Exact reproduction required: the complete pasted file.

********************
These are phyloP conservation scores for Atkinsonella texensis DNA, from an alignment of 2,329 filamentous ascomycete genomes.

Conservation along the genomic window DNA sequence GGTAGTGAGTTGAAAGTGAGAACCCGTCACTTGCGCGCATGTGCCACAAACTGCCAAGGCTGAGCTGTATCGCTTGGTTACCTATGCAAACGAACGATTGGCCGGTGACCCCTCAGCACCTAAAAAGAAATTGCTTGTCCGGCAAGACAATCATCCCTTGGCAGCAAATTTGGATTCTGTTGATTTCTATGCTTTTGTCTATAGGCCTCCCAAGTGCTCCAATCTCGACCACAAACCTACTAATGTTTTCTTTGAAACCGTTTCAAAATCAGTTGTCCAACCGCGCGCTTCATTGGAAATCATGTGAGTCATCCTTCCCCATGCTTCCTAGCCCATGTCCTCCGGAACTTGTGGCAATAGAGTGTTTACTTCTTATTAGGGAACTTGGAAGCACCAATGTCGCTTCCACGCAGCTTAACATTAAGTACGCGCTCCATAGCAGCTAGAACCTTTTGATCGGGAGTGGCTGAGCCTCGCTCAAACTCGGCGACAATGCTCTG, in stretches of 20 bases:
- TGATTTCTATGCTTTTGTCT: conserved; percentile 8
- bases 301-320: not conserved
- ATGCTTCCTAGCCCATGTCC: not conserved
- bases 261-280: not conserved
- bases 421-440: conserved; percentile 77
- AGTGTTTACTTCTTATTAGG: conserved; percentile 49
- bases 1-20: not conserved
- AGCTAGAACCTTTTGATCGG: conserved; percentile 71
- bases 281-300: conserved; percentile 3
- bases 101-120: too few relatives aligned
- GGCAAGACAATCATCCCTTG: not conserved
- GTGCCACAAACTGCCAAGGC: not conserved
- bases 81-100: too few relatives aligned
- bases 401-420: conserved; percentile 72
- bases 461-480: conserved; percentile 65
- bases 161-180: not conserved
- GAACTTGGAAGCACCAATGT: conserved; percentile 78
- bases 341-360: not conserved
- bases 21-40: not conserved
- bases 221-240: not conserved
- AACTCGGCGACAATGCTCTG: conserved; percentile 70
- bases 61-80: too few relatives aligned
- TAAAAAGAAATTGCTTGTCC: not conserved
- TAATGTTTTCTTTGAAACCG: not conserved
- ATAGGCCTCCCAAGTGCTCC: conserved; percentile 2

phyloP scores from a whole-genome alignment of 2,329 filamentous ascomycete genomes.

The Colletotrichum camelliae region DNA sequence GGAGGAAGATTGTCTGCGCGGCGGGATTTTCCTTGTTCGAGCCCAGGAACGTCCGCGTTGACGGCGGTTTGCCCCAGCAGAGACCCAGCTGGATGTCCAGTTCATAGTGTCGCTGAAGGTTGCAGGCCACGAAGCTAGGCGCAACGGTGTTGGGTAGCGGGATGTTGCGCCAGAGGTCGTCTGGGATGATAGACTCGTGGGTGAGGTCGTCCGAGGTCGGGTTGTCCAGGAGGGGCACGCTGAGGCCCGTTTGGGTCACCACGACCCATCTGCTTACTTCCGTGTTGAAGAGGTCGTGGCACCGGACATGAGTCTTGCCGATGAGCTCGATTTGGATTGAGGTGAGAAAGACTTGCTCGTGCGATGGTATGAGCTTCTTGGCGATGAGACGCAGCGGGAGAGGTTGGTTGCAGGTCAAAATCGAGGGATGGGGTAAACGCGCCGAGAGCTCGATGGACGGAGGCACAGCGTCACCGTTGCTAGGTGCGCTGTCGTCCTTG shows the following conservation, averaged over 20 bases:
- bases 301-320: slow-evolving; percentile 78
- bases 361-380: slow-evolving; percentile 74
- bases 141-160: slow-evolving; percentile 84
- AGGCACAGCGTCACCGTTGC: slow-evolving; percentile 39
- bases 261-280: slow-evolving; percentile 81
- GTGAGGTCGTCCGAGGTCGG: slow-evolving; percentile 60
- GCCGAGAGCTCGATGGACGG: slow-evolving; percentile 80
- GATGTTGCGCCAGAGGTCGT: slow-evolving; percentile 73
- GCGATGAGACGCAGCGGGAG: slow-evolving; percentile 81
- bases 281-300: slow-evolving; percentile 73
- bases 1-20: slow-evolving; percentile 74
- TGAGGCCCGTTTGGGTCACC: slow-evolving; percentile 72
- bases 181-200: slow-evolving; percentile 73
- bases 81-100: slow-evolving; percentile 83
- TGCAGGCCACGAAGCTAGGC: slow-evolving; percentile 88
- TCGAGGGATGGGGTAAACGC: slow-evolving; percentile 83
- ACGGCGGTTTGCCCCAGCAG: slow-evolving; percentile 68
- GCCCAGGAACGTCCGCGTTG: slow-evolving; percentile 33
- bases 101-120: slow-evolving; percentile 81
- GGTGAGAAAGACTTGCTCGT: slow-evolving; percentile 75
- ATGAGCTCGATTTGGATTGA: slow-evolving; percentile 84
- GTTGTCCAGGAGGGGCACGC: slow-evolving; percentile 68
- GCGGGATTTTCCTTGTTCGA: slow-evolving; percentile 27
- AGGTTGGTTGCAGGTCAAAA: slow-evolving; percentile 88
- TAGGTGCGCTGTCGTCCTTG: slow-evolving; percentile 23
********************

These are phyloP conservation scores for Atkinsonella texensis DNA, from an alignment of 2,329 filamentous ascomycete genomes.

Conservation along the genomic window DNA sequence GGTAGTGAGTTGAAAGTGAGAACCCGTCACTTGCGCGCATGTGCCACAAACTGCCAAGGCTGAGCTGTATCGCTTGGTTACCTATGCAAACGAACGATTGGCCGGTGACCCCTCAGCACCTAAAAAGAAATTGCTTGTCCGGCAAGACAATCATCCCTTGGCAGCAAATTTGGATTCTGTTGATTTCTATGCTTTTGTCTATAGGCCTCCCAAGTGCTCCAATCTCGACCACAAACCTACTAATGTTTTCTTTGAAACCGTTTCAAAATCAGTTGTCCAACCGCGCGCTTCATTGGAAATCATGTGAGTCATCCTTCCCCATGCTTCCTAGCCCATGTCCTCCGGAACTTGTGGCAATAGAGTGTTTACTTCTTATTAGGGAACTTGGAAGCACCAATGTCGCTTCCACGCAGCTTAACATTAAGTACGCGCTCCATAGCAGCTAGAACCTTTTGATCGGGAGTGGCTGAGCCTCGCTCAAACTCGGCGACAATGCTCTG, in stretches of 20 bases:
- TGATTTCTATGCTTTTGTCT: conserved; percentile 8
- bases 301-320: not conserved
- ATGCTTCCTAGCCCATGTCC: not conserved
- bases 261-280: not conserved
- bases 421-440: conserved; percentile 77
- AGTGTTTACTTCTTATTAGG: conserved; percentile 49
- bases 1-20: not conserved
- AGCTAGAACCTTTTGATCGG: conserved; percentile 71
- bases 281-300: conserved; percentile 3
- bases 101-120: too few relatives aligned
- GGCAAGACAATCATCCCTTG: not conserved
- GTGCCACAAACTGCCAAGGC: not conserved
- bases 81-100: too few relatives aligned
- bases 401-420: conserved; percentile 72
- bases 461-480: conserved; percentile 65
- bases 161-180: not conserved
- GAACTTGGAAGCACCAATGT: conserved; percentile 78
- bases 341-360: not conserved
- bases 21-40: not conserved
- bases 221-240: not conserved
- AACTCGGCGACAATGCTCTG: conserved; percentile 70
- bases 61-80: too few relatives aligned
- TAAAAAGAAATTGCTTGTCC: not conserved
- TAATGTTTTCTTTGAAACCG: not conserved
- ATAGGCCTCCCAAGTGCTCC: conserved; percentile 2

phyloP scores from a whole-genome alignment of 2,329 filamentous ascomycete genomes.

The Colletotrichum camelliae region DNA sequence GGAGGAAGATTGTCTGCGCGGCGGGATTTTCCTTGTTCGAGCCCAGGAACGTCCGCGTTGACGGCGGTTTGCCCCAGCAGAGACCCAGCTGGATGTCCAGTTCATAGTGTCGCTGAAGGTTGCAGGCCACGAAGCTAGGCGCAACGGTGTTGGGTAGCGGGATGTTGCGCCAGAGGTCGTCTGGGATGATAGACTCGTGGGTGAGGTCGTCCGAGGTCGGGTTGTCCAGGAGGGGCACGCTGAGGCCCGTTTGGGTCACCACGACCCATCTGCTTACTTCCGTGTTGAAGAGGTCGTGGCACCGGACATGAGTCTTGCCGATGAGCTCGATTTGGATTGAGGTGAGAAAGACTTGCTCGTGCGATGGTATGAGCTTCTTGGCGATGAGACGCAGCGGGAGAGGTTGGTTGCAGGTCAAAATCGAGGGATGGGGTAAACGCGCCGAGAGCTCGATGGACGGAGGCACAGCGTCACCGTTGCTAGGTGCGCTGTCGTCCTTG shows the following conservation, averaged over 20 bases:
- bases 301-320: slow-evolving; percentile 78
- bases 361-380: slow-evolving; percentile 74
- bases 141-160: slow-evolving; percentile 84
- AGGCACAGCGTCACCGTTGC: slow-evolving; percentile 39
- bases 261-280: slow-evolving; percentile 81
- GTGAGGTCGTCCGAGGTCGG: slow-evolving; percentile 60
- GCCGAGAGCTCGATGGACGG: slow-evolving; percentile 80
- GATGTTGCGCCAGAGGTCGT: slow-evolving; percentile 73
- GCGATGAGACGCAGCGGGAG: slow-evolving; percentile 81
- bases 281-300: slow-evolving; percentile 73
- bases 1-20: slow-evolving; percentile 74
- TGAGGCCCGTTTGGGTCACC: slow-evolving; percentile 72
- bases 181-200: slow-evolving; percentile 73
- bases 81-100: slow-evolving; percentile 83
- TGCAGGCCACGAAGCTAGGC: slow-evolving; percentile 88
- TCGAGGGATGGGGTAAACGC: slow-evolving; percentile 83
- ACGGCGGTTTGCCCCAGCAG: slow-evolving; percentile 68
- GCCCAGGAACGTCCGCGTTG: slow-evolving; percentile 33
- bases 101-120: slow-evolving; percentile 81
- GGTGAGAAAGACTTGCTCGT: slow-evolving; percentile 75
- ATGAGCTCGATTTGGATTGA: slow-evolving; percentile 84
- GTTGTCCAGGAGGGGCACGC: slow-evolving; percentile 68
- GCGGGATTTTCCTTGTTCGA: slow-evolving; percentile 27
- AGGTTGGTTGCAGGTCAAAA: slow-evolving; percentile 88
- TAGGTGCGCTGTCGTCCTTG: slow-evolving; percentile 23